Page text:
The unjust detention of two Reuters reporters Kyaw Soe Oo and Wa Lone is in its sixth month. Last week, key police witness Major Tin Win Maung did not show up at court. This week, the same officer has been accused of being unreliable after it was discovered that he had violated police regulations. Tin Win Maung copied the statements made by other witnesses because “he wanted to know more about the case.” This is against regulations because a police officer acting as a witness could align his testimony with other witnesses if given access to their statements.
The press freedom case is important because it is part and parcel with Myanmar’s discursive persecution of the Rohingya people through censorship of media. In fact, Myanmar’s Ministry of Information stated that using the term “Rohingya” is “strictly prohibited.” They threatened both Radio Free Asia and the BBC by stating they would not be allowed to air their content on state channels. Regardless, both RFA and the BBC have refused the censorship and quit their partnership with state-run MRTV channel. They will make their content available in Myanmar via shortwave radio, social media and websites.
Myanmar’s government and local media address the Rohingya people as “Bengalis,” which is consistent with their continued efforts to deny the Rohingya people citizenship despite their generational legacies in Myanmar. Aung San Suu Kyi, formerly regarded as a champion of human rights and democracy and de facto leader of the country, has joined the rest of Myanmar’s government in suppressing speech. In 2016, she stated that the words “Rohingya” and “Bengali” are “emotive” terms that should not be used. On Thursday, a statement was posted on Aung San Suu Kyi’s Facebook page that condemned “hate narratives” for driving Myanmar communities further apart. This alarming statement comes after Myanmar’s continued denial to call the atrocities committed against the Rohingya acts of ethnic cleansing. The convergence of media censorship and the outrageous violence against the Rohingya people comes to show that this process of ethnic cleansing is intimately intertwined with a genocide of history and name.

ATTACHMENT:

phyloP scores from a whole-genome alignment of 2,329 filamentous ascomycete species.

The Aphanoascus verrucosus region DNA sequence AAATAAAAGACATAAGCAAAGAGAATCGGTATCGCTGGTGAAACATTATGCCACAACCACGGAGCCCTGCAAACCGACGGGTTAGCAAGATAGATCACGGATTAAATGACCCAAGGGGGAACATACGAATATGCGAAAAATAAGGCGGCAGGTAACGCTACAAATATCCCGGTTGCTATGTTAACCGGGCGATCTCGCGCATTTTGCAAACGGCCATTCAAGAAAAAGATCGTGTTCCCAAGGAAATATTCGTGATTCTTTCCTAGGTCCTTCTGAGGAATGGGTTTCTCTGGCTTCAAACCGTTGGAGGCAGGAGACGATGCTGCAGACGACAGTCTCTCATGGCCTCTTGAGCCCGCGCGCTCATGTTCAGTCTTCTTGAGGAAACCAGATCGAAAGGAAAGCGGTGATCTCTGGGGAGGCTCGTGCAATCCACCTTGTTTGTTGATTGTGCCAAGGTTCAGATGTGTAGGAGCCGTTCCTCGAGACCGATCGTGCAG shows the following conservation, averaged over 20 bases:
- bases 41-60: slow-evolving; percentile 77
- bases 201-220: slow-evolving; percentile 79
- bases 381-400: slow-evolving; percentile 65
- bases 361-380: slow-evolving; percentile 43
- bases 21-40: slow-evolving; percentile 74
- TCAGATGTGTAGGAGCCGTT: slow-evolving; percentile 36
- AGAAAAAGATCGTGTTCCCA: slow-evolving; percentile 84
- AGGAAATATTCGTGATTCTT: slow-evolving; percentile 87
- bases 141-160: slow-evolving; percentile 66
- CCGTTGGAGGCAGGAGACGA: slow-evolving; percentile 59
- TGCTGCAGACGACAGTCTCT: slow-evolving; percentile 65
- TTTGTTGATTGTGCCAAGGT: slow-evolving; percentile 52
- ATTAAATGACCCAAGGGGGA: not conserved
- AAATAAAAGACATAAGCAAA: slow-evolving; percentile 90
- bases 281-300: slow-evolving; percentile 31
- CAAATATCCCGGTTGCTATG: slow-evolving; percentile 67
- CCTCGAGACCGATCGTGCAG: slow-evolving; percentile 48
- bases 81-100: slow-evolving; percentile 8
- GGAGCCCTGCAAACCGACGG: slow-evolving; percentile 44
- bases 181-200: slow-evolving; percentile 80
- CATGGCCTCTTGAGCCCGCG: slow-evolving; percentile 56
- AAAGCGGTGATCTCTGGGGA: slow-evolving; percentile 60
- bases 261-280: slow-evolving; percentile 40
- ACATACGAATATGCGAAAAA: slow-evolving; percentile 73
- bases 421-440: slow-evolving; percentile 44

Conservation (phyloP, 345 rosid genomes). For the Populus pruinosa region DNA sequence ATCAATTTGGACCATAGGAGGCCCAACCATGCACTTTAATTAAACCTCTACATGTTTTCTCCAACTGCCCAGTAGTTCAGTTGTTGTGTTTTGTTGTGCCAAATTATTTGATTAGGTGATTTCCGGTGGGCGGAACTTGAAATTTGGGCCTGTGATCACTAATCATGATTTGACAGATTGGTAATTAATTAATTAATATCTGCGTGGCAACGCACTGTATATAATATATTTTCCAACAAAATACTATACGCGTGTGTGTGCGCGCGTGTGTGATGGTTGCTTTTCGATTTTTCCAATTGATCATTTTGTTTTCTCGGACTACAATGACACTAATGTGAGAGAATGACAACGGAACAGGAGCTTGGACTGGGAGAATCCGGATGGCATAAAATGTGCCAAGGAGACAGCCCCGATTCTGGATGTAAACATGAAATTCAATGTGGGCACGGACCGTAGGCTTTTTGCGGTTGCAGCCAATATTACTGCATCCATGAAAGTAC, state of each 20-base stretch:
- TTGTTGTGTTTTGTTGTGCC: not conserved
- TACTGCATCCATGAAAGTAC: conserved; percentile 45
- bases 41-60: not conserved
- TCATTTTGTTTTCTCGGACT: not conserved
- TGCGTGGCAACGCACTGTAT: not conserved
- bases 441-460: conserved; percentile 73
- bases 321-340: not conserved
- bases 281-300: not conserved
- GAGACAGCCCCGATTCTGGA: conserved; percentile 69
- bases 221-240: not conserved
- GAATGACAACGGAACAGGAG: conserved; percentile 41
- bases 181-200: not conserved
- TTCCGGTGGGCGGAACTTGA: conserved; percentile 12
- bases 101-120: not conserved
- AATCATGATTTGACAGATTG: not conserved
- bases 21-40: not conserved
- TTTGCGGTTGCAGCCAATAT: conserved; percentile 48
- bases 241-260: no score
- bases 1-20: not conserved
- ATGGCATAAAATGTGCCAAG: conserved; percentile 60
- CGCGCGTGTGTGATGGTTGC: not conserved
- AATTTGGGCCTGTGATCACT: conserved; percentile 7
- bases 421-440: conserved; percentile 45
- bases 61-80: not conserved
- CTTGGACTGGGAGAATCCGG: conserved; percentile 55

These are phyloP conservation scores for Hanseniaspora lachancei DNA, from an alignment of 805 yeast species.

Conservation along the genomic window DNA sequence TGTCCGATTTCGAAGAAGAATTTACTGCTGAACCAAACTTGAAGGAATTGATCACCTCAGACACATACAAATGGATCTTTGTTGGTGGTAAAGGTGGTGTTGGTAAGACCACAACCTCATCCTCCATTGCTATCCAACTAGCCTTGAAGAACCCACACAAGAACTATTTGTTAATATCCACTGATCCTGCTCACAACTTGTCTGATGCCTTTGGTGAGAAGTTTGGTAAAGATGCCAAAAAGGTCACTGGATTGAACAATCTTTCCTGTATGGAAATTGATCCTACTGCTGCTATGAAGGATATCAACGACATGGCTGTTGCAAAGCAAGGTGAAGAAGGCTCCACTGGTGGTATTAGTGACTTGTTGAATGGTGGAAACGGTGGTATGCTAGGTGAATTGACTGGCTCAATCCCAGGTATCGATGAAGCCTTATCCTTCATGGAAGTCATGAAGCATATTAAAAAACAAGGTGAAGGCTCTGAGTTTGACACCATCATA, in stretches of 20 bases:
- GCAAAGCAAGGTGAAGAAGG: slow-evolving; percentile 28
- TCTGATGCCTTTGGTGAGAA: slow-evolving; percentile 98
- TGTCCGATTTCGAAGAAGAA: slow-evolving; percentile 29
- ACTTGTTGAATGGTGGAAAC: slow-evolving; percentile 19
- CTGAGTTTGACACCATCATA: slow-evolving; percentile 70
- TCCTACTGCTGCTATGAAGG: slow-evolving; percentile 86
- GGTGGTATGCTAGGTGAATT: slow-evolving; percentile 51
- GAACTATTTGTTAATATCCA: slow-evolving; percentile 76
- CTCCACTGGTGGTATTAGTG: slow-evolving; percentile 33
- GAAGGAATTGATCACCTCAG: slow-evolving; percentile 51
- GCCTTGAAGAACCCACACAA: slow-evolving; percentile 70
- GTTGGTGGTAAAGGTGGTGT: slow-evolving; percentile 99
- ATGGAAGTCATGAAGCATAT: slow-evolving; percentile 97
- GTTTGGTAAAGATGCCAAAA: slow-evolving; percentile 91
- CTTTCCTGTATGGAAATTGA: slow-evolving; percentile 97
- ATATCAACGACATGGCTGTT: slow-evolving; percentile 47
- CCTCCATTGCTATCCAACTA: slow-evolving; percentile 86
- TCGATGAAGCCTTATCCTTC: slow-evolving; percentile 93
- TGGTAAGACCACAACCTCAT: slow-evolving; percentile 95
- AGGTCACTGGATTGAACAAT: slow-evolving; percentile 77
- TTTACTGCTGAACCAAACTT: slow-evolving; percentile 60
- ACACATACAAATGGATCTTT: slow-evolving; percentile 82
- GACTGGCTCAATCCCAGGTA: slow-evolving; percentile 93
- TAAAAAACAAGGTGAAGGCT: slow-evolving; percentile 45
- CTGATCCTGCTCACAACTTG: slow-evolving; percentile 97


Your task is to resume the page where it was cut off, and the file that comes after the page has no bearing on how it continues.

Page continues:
Currently, there are more than 700,000 Rohingya refugees in Bangladesh, almost all of whom have settled in Bangladesh’s Cox’s Bazar district which is extremely vulnerable to monsoons, flooding, and landslides. The monsoons have already destroyed more than 3,000 shelters, resulting in deaths and displacement. The conditions of the refugee camps are especially destructive for Rohingya women and girls. They face discrimination and stigma and are denied mobility and access to education. In the face of these difficulties, Rohingya women and aid workers are working to create women-only healthcare and counseling centers, as well as communities for Rohingya women.
Global tensions with North Korea continue to ease after the US-North Korea Summit last week. Japan has stopped simulating North Korean missile attack protocols and evacuations in local schools. China will allow North Korean airline Air Koryo to fly between Pyongyang and Xi’an starting in July, soon to be one of five Chinese cities with direct flights to North Korea’s capital. Similarly, Kim Jong Un visited China this week for the third time since March, speaking with president Xi Jinping who has publicly promised to uphold and support North Korea’s denuclearization. However, skeptics suspect that Kim’s increasingly positive relationship with China will be leveraged against the United States, especially given the recently escalated trade war between the US and China. This certainly casts some doubt on the long-term viability of positive US-North Korea relations. South Korea’s foreign minister also announced that sanctions against North Korea would remain until “complete denuclearization has been achieved.”
A demonstration of over 22,000 women took place in Seoul last weekend — marking the largest women’s march in the country’s history. The women were protesting against the growing use of spy cams across the country–secret cameras installed in public places such as bathrooms and changing rooms whose footage is recorded and distributed without individual consent. The presence of such cameras has become so prevalent that women frequently wear masks when using public restrooms or showers in order to hide their identity in case they are being filmed. This is the second major demonstration on the issue, following one in late May which included nearly 12,000 protestors; both marches were organized by Women March for Justice.